Saturday, September 05, 2009

Poem of the Week 8/5/2009: Waking Up Drunk on a Spring Day

Waking Up Drunk On A Spring Day

Life is a huge dream
why work so hard?

all day long I drink
lying outside the front door

awakening
looking up through the trees
in the garden

and one bird singing in the flowers

bird, what season is this?
"Spring! I'm a mango bird
and the spring wind makes me sing."

now I grow sad
very sad

so I have some more wine
and I sing
out loud
until the bright moon
rises

what was I upset about?
I can't remember

Li Po
trans. David Young


I would really love to hear what you all think about this poem--why does Li Po get sad? Who is this character speaking in the poem? Is there a symbolic meaning to the drunken-ness?

Comment, feel free!

2 comments:

Carl said...

Spent some time with this now and here's how it goes for me.
Chinese metaphors: they're performative more than descriptive. "Drunkenly" is a way of doing things, becoming aware drunkenly. It wakes one up from the dream of working hard. Presumably it's been a long time because the poet asks "what season is it?" not what time or day it is. He must be sad that he spent so much time in the frozen cold, the sober winter where nothing takes flight, no mouth opens in song, winter like a coiled spring, a catapult that will "spring up" when wines loosens the voice.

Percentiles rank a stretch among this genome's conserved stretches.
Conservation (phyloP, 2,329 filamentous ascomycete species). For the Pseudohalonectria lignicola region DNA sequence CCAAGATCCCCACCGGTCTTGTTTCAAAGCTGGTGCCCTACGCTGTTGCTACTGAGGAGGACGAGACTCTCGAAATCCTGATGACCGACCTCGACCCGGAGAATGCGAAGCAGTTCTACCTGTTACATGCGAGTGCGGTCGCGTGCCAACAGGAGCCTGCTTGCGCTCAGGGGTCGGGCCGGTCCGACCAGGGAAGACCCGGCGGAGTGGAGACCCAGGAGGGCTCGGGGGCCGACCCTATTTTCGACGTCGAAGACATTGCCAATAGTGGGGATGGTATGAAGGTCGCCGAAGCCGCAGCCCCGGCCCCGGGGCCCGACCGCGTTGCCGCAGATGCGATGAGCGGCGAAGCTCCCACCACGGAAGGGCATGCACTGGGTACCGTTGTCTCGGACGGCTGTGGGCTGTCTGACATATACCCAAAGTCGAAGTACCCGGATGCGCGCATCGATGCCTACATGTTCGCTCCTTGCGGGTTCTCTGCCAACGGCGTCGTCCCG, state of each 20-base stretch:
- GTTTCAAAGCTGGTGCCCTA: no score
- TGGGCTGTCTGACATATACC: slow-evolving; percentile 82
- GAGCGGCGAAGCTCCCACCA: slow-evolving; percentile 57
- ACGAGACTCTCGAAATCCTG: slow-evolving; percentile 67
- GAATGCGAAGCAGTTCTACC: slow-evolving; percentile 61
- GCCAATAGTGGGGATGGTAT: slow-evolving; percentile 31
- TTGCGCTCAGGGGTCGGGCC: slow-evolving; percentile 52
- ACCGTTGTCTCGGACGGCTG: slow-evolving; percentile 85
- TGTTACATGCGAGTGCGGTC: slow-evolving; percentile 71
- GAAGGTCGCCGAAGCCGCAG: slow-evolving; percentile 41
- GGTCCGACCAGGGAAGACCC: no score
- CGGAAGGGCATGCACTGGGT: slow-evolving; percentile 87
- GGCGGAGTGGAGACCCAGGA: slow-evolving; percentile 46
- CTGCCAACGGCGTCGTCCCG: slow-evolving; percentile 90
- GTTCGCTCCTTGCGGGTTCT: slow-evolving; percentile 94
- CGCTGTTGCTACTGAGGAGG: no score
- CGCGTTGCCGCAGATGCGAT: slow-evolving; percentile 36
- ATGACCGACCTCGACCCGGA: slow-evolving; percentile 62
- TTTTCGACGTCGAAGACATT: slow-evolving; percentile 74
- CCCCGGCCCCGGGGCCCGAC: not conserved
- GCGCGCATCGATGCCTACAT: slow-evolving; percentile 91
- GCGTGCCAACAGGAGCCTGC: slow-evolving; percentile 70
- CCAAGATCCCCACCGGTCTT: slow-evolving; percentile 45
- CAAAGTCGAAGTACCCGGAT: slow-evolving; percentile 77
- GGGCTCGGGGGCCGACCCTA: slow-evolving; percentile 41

There are three times: the time of pure potential which doesn't pass into actuality; the time of sorrow and remorse for wasted time; and then at last a time, so drunken and awaked and full of song one can't even remember that one ever slept or sorrowed, because that was back in another temporal dimension which has vanished in pure becoming.

Something like that is what I think today. Probably it will grow. I'm interested in the spaces between stanzas. The lightness of the images and the passage from one to another makes me think of Holderlin. Especially the fragments and sketches.

Sarah E. Smith said...

Thanks for your comment Carl. The point about there being three times helped give birth to another idea -- that along with the progression of time from potential to awakened life without time (as shown in memory) there is a progression in the narrator's idea of self. He moves from the world of "i do" to that of impersonal happening. Even by the time he talks to the bird the "I" is gone, replaced by a question freed from a subject. It's a poem also of the enclosed self that dissipates into the time that is not time, where sadness passes like the seasons.